Punishment - Scope of Application

Scope of Application

Punishments are applied for various purposes, most generally, to encourage and enforce proper behavior as defined by society or family. Criminals are punished judicially, by fines, corporal punishment or custodial sentences such as prison; detainees risk further punishments for breaches of internal rules. Children, pupils and other trainees may be punished by their educators or instructors (mainly parents, guardians, or teachers, tutors and coaches) — see Child discipline.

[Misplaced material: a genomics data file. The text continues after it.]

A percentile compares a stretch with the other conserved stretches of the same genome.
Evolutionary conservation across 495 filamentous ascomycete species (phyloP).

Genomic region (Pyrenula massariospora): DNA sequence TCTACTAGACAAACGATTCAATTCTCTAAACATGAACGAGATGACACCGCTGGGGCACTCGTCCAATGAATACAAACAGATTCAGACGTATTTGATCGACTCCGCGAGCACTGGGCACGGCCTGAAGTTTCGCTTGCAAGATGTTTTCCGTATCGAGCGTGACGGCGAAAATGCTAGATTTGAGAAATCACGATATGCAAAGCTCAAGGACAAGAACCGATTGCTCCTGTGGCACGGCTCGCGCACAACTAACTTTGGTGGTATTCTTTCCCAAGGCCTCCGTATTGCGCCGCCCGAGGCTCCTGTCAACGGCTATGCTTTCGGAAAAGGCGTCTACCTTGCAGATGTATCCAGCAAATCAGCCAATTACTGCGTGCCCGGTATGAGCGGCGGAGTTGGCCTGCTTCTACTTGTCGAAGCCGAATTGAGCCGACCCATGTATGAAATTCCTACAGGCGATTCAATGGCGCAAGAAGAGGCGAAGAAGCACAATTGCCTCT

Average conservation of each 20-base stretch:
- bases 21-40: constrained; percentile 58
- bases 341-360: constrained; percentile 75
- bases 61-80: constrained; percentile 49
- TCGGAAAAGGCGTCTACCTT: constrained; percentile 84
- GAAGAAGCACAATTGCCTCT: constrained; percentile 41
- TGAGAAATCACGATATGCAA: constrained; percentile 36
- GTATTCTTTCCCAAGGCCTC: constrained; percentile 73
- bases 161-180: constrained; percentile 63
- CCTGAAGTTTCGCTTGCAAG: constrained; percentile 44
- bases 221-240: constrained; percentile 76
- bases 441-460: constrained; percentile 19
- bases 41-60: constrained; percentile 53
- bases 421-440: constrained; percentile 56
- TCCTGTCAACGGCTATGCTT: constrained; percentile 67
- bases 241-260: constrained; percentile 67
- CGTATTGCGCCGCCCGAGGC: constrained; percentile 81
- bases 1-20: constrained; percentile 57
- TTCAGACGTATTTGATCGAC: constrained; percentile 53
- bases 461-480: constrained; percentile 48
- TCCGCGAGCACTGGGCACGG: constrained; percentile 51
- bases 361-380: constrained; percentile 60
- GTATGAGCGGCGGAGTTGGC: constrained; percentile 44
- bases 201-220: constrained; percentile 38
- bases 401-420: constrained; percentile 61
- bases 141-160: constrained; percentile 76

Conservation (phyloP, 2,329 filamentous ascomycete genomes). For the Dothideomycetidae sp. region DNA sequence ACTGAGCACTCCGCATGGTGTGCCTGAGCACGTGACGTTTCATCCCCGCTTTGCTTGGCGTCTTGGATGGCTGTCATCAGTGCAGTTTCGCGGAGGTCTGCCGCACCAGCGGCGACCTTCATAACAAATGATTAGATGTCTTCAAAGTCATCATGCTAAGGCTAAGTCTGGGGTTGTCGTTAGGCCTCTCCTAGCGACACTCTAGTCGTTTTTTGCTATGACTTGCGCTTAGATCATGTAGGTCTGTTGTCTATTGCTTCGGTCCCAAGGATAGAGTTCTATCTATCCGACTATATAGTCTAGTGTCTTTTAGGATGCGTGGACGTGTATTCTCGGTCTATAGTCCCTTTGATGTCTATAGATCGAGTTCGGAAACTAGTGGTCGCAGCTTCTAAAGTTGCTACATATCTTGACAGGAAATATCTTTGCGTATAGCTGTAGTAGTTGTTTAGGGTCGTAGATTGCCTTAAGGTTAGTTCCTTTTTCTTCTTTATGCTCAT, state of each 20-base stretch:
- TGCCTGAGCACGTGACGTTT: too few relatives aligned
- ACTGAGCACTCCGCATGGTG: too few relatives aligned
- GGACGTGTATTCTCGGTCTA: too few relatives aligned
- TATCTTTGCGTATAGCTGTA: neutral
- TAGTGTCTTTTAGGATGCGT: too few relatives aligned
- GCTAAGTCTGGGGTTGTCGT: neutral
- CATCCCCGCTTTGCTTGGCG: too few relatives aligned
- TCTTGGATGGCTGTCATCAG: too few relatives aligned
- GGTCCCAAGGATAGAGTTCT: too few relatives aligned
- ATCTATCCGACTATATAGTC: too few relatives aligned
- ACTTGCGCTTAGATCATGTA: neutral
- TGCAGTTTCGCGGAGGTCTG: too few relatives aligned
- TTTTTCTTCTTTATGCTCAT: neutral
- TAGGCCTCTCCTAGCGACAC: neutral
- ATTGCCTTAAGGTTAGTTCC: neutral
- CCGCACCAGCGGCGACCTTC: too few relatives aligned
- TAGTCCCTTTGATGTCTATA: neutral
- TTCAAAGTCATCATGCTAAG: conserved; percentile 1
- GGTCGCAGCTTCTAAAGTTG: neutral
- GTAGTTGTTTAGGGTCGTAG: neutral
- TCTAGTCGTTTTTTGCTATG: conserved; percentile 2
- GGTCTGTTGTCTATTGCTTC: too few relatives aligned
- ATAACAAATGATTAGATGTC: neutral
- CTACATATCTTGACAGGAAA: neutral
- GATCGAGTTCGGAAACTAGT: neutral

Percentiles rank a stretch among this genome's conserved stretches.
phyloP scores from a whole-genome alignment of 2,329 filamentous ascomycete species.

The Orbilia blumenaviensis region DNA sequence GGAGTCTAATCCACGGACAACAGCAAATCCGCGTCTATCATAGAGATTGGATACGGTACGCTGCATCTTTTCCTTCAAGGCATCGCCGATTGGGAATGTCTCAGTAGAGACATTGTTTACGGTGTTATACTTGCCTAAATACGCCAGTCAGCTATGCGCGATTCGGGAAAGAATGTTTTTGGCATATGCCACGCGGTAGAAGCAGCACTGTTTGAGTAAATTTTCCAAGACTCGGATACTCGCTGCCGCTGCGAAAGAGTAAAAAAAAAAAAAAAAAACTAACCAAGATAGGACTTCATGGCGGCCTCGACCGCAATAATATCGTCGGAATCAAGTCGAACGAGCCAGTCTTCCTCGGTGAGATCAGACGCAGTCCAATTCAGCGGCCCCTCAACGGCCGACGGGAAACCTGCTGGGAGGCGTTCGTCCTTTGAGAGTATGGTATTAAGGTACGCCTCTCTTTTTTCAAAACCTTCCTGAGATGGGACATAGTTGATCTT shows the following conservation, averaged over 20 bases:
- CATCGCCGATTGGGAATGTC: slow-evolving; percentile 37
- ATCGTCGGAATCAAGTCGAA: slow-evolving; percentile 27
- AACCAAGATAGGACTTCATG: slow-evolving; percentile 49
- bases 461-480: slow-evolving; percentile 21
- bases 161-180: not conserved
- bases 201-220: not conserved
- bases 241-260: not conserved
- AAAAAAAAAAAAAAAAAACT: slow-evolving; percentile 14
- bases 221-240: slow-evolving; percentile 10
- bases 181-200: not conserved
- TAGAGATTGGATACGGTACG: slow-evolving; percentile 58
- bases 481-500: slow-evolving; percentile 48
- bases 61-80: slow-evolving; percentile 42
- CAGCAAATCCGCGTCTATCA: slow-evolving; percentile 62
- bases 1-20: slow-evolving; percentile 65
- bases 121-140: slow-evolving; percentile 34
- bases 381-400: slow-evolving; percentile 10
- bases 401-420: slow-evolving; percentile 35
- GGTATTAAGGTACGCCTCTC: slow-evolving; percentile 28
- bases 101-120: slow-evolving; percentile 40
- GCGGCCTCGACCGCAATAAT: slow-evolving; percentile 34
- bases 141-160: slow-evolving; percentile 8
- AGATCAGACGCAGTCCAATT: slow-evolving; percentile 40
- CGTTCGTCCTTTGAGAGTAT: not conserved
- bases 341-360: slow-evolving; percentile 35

Slaves, domestic and other servants used to be punishable by their masters. Employees can still be subject to a contractual form of fine or demotion. Most hierarchical organizations, such as military and police forces, or even churches, still apply quite rigid internal discipline, even with a judicial system of their own (court martial, canonical courts).

Punishment may also be applied on moral, especially religious, grounds, as in penance (which is voluntary) or imposed in a theocracy with a religious police (as in a strict Islamic state like Iran or under the Taliban) or (though not a true theocracy) by Inquisition.

Read more about this topic:  Punishment

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